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Explore model-based testing for production hardware

Posted: 24 Mar 2016 ?? ?Print Version ?Bookmark and Share

Keywords:Time Partition Testing? TPT? Dynamic Object-Oriented Requirements System? debugger?

Furthermore, with the corresponding external tools, the interface is also useable with different programming languages such as C, C++, C# and other .NET frontends. A dynamic link library (DLL) written in C++ forms the connection between TPT and the Universal Debug Engine (UDE). This means that in every simulation step any debugger functions can be selected and, for example, breakpoints can be set fully automated. At each of these breakpoints, the user can precisely define which variables of the System under Test (SuT) can be read out or filled with predefined data. Furthermore, the execution can be continued at any position by changing the instruction pointer. This approach provides a great advantage over other couplings, which can only change and determine variables via the interface to the SuT. A great advantage is that additionally any memory spaces and registers of the target hardware, individual bit positions and even local variables from functions can also be set and read out. Hence, it is now possible for the first time to not only prove or refute the functional correctness of the SuT, but also at the same time to show why the SuT does not behave as expected. Since in each simulation step several actions of the UDE debugger can be executed on the target hardware, testing functional correctness of software/bypass hooks of the SuT is also possible, fully automated.

Figure 3 shows the configuration of UDE coupling with the TPT technique.

Figure 3: UDE object mod Configuration of the tool coupling TPT with UDE as target access. el.

In the upper table, breakpoints on the target hardware are determined. In the table in the middle, actions to be performed by the UDE debugger per simulation step are determined. In the lower table, to be set and/or to be read out variables of the target hardware and of the SuT are determined. The breakpoints can be set by the user either at an absolute hexadecimal address, at the beginning of a function, at the end of a function C defined via the function name with hexadecimal offset or by means of keyword endof() C or at a specific line in a source code file.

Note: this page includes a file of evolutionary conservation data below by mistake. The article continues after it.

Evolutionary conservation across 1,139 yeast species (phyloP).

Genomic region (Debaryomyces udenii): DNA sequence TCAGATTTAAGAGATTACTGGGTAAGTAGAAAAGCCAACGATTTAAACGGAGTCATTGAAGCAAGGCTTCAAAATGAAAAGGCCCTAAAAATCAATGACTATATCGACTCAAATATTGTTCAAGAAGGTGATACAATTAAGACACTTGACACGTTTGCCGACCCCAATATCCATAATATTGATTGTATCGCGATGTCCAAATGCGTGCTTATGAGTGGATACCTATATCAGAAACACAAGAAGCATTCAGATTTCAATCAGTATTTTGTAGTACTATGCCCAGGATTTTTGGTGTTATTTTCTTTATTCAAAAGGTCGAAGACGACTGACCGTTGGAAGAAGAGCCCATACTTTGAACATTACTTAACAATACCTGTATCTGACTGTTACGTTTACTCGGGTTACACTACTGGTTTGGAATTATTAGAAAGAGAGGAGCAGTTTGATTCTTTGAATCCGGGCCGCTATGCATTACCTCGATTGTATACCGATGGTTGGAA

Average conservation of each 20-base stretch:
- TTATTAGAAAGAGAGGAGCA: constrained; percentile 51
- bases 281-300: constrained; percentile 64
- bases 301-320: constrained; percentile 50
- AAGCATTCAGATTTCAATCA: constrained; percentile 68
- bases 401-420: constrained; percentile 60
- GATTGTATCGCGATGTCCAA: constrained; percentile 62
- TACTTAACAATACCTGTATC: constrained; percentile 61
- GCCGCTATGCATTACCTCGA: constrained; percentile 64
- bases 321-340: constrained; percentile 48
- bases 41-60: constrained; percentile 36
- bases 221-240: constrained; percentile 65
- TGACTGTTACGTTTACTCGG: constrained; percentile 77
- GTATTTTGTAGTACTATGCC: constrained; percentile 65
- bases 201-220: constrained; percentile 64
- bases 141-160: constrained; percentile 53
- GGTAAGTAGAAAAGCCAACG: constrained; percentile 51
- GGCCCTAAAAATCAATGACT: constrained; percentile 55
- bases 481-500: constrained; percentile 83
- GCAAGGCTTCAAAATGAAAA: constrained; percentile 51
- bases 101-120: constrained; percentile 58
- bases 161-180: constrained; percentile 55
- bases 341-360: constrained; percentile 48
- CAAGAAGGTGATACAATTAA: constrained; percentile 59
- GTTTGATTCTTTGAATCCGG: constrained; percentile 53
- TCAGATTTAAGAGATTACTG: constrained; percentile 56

A state machine is used for the description of the individual actions that are to be performed by the UDE per simulation step. In this state machine, the breakpoints are the states and state transitions are described by continuing the execution to a certain breakpoint (keyword: run) or by changing the instruction pointer (keyword: setNextStatement). With that, an action which should be executed one time, for example memory initialisation, can be separated from the actual test execution because the control steps for the UDE will not processed line by line from the table 'Program' in the middle (figure 3). In the given example the first three lines are executed once after program start and then with the next two lines the execution is continued. The test flow goes from function_start via function_middle to function_end. Through program execution as state machine, the subsequent steps are in the last line, followed by the previous. The test iterates again at function_start from this point.

Conclusion
Testing of highly-complex embedded software increasingly requires integrated approaches at the system level and model-based methods. The role that hardware-related debuggers will play in the future, which since some time now show an emerging paradigm shift, will depend particularly not least on how simply and reliably their functionality can be used by other programs within the tool chain. As clearly shown by the example of close interaction of TPT and UDE, entirely new workflows are conceivable here in the ideal situation. These new workflows open up completely new opportunities for developers, in particular with regard to automated test techniques.

About the authors
Dirk Tetzlaff (Dr.-Ing.) completed his studies in computer science in 2007 at the Technische Universit?t Berlin (TU Berlin) in Germany. Following that he was on the scientific staff at the Institute of Programming Embedded Systems under the direction of Professor Dr. Sabine Glesner, where he received his doctorate in 2014. Since then, he works as a software engineer and consultant at PikeTec GmbH.

Heiko Riessland (Dipl.-Ing.) studied information technology at the Technische Universit?t Dresden (TU Dresden) in Germany. In 1992, he began his career as software developer at PLS. After several years he moved to sales of software development tools for 16bit and 32bit microcontrollers. During the past eight years, Heiko is heading product marketing at PLS GmbH.


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